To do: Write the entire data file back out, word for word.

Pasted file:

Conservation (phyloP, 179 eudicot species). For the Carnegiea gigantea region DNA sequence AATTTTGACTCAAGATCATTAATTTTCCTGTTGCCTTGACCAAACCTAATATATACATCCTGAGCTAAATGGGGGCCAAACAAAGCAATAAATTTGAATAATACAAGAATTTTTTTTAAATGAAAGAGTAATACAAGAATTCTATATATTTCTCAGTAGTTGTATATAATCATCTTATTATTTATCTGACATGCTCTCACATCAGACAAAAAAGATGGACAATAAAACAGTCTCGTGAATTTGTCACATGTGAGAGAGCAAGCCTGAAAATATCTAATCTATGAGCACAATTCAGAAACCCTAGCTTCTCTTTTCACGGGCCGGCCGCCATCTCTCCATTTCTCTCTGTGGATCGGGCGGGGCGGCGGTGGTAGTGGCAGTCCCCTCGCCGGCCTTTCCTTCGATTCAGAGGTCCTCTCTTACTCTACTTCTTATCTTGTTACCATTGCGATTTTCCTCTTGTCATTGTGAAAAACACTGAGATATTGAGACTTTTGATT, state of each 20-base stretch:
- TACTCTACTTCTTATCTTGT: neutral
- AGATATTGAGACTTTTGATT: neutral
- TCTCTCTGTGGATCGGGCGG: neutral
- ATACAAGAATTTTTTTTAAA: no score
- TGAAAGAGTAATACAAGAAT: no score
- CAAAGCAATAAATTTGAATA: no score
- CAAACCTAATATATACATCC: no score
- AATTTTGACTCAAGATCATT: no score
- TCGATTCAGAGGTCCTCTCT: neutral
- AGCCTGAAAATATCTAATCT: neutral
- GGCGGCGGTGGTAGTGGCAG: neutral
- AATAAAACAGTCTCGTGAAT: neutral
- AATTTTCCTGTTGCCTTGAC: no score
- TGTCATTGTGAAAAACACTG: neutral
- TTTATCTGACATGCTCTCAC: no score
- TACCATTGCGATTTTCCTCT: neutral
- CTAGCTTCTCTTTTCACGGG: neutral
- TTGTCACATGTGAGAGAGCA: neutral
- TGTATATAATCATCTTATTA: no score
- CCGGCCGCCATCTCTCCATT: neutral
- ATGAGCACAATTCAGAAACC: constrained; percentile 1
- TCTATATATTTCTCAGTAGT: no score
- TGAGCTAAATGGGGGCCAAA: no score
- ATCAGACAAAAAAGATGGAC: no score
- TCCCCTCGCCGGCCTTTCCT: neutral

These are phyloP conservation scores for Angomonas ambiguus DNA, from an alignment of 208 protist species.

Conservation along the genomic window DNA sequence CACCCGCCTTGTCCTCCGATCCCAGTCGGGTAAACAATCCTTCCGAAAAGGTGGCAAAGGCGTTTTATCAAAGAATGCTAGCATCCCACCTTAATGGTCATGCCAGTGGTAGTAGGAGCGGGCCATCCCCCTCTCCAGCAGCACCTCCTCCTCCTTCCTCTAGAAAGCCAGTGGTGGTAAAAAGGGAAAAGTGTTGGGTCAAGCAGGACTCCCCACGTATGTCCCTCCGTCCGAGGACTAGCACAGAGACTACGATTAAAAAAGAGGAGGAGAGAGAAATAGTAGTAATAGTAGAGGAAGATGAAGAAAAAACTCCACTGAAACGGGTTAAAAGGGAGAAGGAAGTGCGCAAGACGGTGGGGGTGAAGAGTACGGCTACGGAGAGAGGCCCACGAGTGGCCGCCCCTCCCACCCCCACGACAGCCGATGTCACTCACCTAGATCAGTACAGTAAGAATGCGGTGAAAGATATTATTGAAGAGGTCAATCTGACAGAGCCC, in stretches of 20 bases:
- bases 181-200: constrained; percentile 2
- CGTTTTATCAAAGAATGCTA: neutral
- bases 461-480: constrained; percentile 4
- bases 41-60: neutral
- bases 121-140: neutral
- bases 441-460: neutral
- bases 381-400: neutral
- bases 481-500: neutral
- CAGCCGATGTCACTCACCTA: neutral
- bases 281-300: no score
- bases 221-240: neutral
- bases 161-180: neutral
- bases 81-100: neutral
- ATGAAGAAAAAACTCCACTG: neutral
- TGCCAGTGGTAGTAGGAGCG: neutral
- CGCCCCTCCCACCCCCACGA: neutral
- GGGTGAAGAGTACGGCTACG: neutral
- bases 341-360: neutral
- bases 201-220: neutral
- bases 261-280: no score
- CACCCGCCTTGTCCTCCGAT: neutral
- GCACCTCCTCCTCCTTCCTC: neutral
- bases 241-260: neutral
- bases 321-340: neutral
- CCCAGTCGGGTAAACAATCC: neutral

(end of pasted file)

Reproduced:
Conservation (phyloP, 179 eudicot species). For the Carnegiea gigantea region DNA sequence AATTTTGACTCAAGATCATTAATTTTCCTGTTGCCTTGACCAAACCTAATATATACATCCTGAGCTAAATGGGGGCCAAACAAAGCAATAAATTTGAATAATACAAGAATTTTTTTTAAATGAAAGAGTAATACAAGAATTCTATATATTTCTCAGTAGTTGTATATAATCATCTTATTATTTATCTGACATGCTCTCACATCAGACAAAAAAGATGGACAATAAAACAGTCTCGTGAATTTGTCACATGTGAGAGAGCAAGCCTGAAAATATCTAATCTATGAGCACAATTCAGAAACCCTAGCTTCTCTTTTCACGGGCCGGCCGCCATCTCTCCATTTCTCTCTGTGGATCGGGCGGGGCGGCGGTGGTAGTGGCAGTCCCCTCGCCGGCCTTTCCTTCGATTCAGAGGTCCTCTCTTACTCTACTTCTTATCTTGTTACCATTGCGATTTTCCTCTTGTCATTGTGAAAAACACTGAGATATTGAGACTTTTGATT, state of each 20-base stretch:
- TACTCTACTTCTTATCTTGT: neutral
- AGATATTGAGACTTTTGATT: neutral
- TCTCTCTGTGGATCGGGCGG: neutral
- ATACAAGAATTTTTTTTAAA: no score
- TGAAAGAGTAATACAAGAAT: no score
- CAAAGCAATAAATTTGAATA: no score
- CAAACCTAATATATACATCC: no score
- AATTTTGACTCAAGATCATT: no score
- TCGATTCAGAGGTCCTCTCT: neutral
- AGCCTGAAAATATCTAATCT: neutral
- GGCGGCGGTGGTAGTGGCAG: neutral
- AATAAAACAGTCTCGTGAAT: neutral
- AATTTTCCTGTTGCCTTGAC: no score
- TGTCATTGTGAAAAACACTG: neutral
- TTTATCTGACATGCTCTCAC: no score
- TACCATTGCGATTTTCCTCT: neutral
- CTAGCTTCTCTTTTCACGGG: neutral
- TTGTCACATGTGAGAGAGCA: neutral
- TGTATATAATCATCTTATTA: no score
- CCGGCCGCCATCTCTCCATT: neutral
- ATGAGCACAATTCAGAAACC: constrained; percentile 1
- TCTATATATTTCTCAGTAGT: no score
- TGAGCTAAATGGGGGCCAAA: no score
- ATCAGACAAAAAAGATGGAC: no score
- TCCCCTCGCCGGCCTTTCCT: neutral

These are phyloP conservation scores for Angomonas ambiguus DNA, from an alignment of 208 protist species.

Conservation along the genomic window DNA sequence CACCCGCCTTGTCCTCCGATCCCAGTCGGGTAAACAATCCTTCCGAAAAGGTGGCAAAGGCGTTTTATCAAAGAATGCTAGCATCCCACCTTAATGGTCATGCCAGTGGTAGTAGGAGCGGGCCATCCCCCTCTCCAGCAGCACCTCCTCCTCCTTCCTCTAGAAAGCCAGTGGTGGTAAAAAGGGAAAAGTGTTGGGTCAAGCAGGACTCCCCACGTATGTCCCTCCGTCCGAGGACTAGCACAGAGACTACGATTAAAAAAGAGGAGGAGAGAGAAATAGTAGTAATAGTAGAGGAAGATGAAGAAAAAACTCCACTGAAACGGGTTAAAAGGGAGAAGGAAGTGCGCAAGACGGTGGGGGTGAAGAGTACGGCTACGGAGAGAGGCCCACGAGTGGCCGCCCCTCCCACCCCCACGACAGCCGATGTCACTCACCTAGATCAGTACAGTAAGAATGCGGTGAAAGATATTATTGAAGAGGTCAATCTGACAGAGCCC, in stretches of 20 bases:
- bases 181-200: constrained; percentile 2
- CGTTTTATCAAAGAATGCTA: neutral
- bases 461-480: constrained; percentile 4
- bases 41-60: neutral
- bases 121-140: neutral
- bases 441-460: neutral
- bases 381-400: neutral
- bases 481-500: neutral
- CAGCCGATGTCACTCACCTA: neutral
- bases 281-300: no score
- bases 221-240: neutral
- bases 161-180: neutral
- bases 81-100: neutral
- ATGAAGAAAAAACTCCACTG: neutral
- TGCCAGTGGTAGTAGGAGCG: neutral
- CGCCCCTCCCACCCCCACGA: neutral
- GGGTGAAGAGTACGGCTACG: neutral
- bases 341-360: neutral
- bases 201-220: neutral
- bases 261-280: no score
- CACCCGCCTTGTCCTCCGAT: neutral
- GCACCTCCTCCTCCTTCCTC: neutral
- bases 241-260: neutral
- bases 321-340: neutral
- CCCAGTCGGGTAAACAATCC: neutral